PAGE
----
After rebounding from 2020, the world economy is facing strong headwinds again. Global growth is forecast to slow from 6.1% in 2021 to 3.6% this year. Challenges abound, from the war in Ukraine and new waves of COVID-19 infections to inflation and supply chain problems. With increased uncertainty, the International Monetary Fund does not expect growth in 2023 to be better. In fact, the organisation lowered its forecast for that year from 3.8% to 3.6%, suggesting that economic drivers are faltering.
Australia continues to do better than many other economies, thanks to a rollout of government fiscal measures over the past two years. The national jobless rate remains at a record low of around 3.9%, and after expanding by 4.7% (real GDP) in 2021, the economy is forecast to grow by 4.2% this year. The country is not immune, however. Strains on global supply chains are driving prices up. Combined with sluggish wage growth and rising borrowing costs, households have less buying power while dealing with more financial pressure.
Australia’s housing market defied predictions of a massive slowdown due to COVID-19. Prices across the country rebounded above their pre-pandemic levels, rising by nearly 24% year on year in the last three months of 2021. But after a boom fueled by super cheap home loans, the market is showing signs of a slowdown, led by Sydney and Melbourne. Rapidly rising interest rates and prices of goods are squeezing borrowing capacity. As a result, demand for housing is expected to taper off for the rest of 2022 and into 2023.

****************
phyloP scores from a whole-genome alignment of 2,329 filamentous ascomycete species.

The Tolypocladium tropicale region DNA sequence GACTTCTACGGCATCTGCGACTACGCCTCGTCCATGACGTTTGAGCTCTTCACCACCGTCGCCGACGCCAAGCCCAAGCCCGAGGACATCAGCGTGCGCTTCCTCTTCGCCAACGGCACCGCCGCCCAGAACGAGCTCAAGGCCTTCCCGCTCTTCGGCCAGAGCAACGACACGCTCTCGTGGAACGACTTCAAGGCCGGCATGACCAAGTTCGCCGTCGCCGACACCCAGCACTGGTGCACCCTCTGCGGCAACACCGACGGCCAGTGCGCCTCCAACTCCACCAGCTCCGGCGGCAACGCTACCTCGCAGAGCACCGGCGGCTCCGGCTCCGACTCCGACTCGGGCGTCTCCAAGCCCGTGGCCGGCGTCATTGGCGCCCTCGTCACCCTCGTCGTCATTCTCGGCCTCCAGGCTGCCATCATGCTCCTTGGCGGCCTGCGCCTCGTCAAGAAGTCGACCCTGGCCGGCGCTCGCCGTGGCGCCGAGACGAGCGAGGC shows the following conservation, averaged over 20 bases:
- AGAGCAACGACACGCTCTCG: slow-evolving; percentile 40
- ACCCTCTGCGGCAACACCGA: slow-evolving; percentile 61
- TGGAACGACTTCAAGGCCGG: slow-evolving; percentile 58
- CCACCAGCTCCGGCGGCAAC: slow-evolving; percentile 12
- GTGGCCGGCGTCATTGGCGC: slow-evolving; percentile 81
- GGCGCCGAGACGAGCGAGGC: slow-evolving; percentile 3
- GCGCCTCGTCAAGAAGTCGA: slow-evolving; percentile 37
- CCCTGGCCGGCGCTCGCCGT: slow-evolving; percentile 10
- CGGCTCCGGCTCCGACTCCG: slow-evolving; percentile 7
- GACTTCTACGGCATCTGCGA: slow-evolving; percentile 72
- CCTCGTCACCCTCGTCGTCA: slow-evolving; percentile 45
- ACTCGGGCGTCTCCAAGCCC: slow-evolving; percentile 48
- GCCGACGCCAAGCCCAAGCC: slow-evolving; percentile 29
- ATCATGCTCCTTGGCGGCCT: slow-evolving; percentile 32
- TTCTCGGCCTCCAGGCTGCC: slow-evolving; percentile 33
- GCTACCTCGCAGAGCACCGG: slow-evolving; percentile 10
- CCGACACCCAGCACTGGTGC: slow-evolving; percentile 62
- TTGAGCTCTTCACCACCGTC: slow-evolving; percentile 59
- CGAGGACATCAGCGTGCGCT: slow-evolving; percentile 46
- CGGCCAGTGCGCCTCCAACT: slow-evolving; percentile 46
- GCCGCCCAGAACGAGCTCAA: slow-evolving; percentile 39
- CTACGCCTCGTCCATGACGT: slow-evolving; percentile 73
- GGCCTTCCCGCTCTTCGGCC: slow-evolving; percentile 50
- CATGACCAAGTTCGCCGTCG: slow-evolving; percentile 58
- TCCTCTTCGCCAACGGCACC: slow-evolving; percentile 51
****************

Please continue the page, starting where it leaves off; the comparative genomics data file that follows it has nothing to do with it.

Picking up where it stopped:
The era of ultra-low interest rates is over. In three months, the Reserve Bank of Australia lifted the official cash rate to 1.35% from a low of 0.10%. Government data shows banks raised their variable rate for outstanding owner-occupier loans from 2.86% to 3.07% in May 2022 alone – and from 3.21% to 3.42% for investment loans. With economists expecting another rise in the cash rate, the costs of borrowing have nowhere to go but up.
Mortgage brokers recently delivered an impressive performance. Latest industry data shows they settled $165.9 billion in residential loans between April and September 2021. This was up by 54% over the previous year and the highest value an industry association has ever recorded. On average, each broker settled $9.1 million in home loans, up from $7.2 million during the previous six months. Brokers’ efforts to diversify their business, particularly into commercial lending, should help ease the impact of an expected housing market downturn.
Australia’s major banks remain resilient, keeping a robust position with strong asset growth and capital returns. But years of record-low interest rates have squeezed margins. Net interest margins have continued to decline due to fierce competition. Recent increases in the cash rate should take some of the pressure off margins. But they may slow demand for credit at the same time as it becomes more expensive to borrow money from banks.
Huge government spending in response to the pandemic resulted in an underlying cash deficit of $79.8 billion or about 3.5% of nominal GDP in 2021–22. The government expects the shortfall to narrow to $78 billion in 2022–23, before falling to $43.1 billion or 1.6% of GDP in 2025–26. On a more positive note, Australia logged a surplus on its current account for a 12th consecutive quarter, from January to March 2022. It also ran another trade surplus, partly thanks to the soaring energy demand and prices.